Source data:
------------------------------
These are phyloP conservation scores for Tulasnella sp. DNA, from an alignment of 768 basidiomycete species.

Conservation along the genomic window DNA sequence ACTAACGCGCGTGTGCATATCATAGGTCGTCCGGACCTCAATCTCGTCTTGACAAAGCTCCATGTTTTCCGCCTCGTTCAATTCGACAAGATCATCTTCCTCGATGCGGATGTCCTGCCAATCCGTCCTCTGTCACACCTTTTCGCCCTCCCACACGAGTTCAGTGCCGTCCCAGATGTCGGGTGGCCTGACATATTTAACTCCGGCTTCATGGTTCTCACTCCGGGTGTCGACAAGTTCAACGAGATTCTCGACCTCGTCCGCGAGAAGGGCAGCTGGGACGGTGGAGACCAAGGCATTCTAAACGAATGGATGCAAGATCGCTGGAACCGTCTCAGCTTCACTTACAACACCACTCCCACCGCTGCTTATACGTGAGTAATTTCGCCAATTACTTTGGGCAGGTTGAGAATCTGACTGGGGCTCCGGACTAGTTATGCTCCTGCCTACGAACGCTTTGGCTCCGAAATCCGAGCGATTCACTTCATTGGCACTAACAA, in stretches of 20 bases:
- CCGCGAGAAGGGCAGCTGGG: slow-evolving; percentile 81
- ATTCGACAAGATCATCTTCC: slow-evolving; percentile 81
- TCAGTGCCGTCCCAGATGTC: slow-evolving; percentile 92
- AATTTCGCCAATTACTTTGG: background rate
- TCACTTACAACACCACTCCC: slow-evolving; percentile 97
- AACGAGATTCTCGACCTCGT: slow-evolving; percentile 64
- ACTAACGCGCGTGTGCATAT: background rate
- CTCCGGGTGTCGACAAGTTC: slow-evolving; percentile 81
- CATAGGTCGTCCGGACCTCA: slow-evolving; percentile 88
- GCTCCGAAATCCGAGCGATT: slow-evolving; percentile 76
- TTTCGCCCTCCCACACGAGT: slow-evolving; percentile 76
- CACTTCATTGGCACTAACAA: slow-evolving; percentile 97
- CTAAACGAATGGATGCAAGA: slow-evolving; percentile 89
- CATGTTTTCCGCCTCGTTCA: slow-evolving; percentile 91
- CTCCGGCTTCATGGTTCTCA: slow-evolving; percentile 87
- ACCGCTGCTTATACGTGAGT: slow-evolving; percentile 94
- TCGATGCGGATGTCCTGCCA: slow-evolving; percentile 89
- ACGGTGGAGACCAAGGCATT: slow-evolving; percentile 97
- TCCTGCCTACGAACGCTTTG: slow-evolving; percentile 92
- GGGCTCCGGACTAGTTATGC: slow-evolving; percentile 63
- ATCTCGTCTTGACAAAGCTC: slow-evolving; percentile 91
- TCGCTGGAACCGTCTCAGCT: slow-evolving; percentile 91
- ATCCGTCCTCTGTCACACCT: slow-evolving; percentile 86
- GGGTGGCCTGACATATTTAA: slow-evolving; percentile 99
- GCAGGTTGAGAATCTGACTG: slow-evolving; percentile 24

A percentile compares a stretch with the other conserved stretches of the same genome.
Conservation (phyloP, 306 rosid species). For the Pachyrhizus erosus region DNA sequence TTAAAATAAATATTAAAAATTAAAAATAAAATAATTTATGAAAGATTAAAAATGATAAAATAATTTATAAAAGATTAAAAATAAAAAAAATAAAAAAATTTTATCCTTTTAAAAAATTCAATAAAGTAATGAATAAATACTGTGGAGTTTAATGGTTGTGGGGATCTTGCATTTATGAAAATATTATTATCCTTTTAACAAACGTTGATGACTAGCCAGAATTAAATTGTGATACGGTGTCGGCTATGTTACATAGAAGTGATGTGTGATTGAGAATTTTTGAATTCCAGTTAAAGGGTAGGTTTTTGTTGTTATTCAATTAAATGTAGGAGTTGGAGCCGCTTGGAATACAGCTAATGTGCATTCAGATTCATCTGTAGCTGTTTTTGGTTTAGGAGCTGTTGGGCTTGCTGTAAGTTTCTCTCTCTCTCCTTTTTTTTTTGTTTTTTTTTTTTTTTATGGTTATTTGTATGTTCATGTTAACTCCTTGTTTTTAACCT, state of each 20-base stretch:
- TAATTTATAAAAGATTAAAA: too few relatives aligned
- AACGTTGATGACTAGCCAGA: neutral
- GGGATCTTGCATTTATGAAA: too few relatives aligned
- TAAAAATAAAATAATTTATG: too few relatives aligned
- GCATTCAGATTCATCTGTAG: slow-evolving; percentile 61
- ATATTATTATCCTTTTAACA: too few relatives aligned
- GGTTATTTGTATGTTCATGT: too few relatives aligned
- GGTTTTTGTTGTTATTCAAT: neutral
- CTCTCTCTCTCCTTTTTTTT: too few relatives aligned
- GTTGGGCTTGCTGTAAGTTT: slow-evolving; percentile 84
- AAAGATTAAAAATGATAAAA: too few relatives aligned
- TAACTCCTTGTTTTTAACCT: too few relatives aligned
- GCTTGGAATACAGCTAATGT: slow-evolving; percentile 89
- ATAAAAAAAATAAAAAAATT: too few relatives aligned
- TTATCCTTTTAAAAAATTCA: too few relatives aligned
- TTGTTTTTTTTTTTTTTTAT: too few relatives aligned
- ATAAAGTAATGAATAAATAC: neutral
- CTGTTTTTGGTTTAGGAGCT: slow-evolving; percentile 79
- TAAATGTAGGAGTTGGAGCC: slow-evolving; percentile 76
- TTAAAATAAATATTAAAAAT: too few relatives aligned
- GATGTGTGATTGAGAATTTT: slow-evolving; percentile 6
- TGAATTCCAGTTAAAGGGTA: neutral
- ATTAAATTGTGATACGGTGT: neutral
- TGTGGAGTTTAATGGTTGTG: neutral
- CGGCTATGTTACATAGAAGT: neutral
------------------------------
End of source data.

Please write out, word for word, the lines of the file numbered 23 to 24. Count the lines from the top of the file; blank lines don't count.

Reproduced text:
- ATCTCGTCTTGACAAAGCTC: slow-evolving; percentile 91
- TCGCTGGAACCGTCTCAGCT: slow-evolving; percentile 91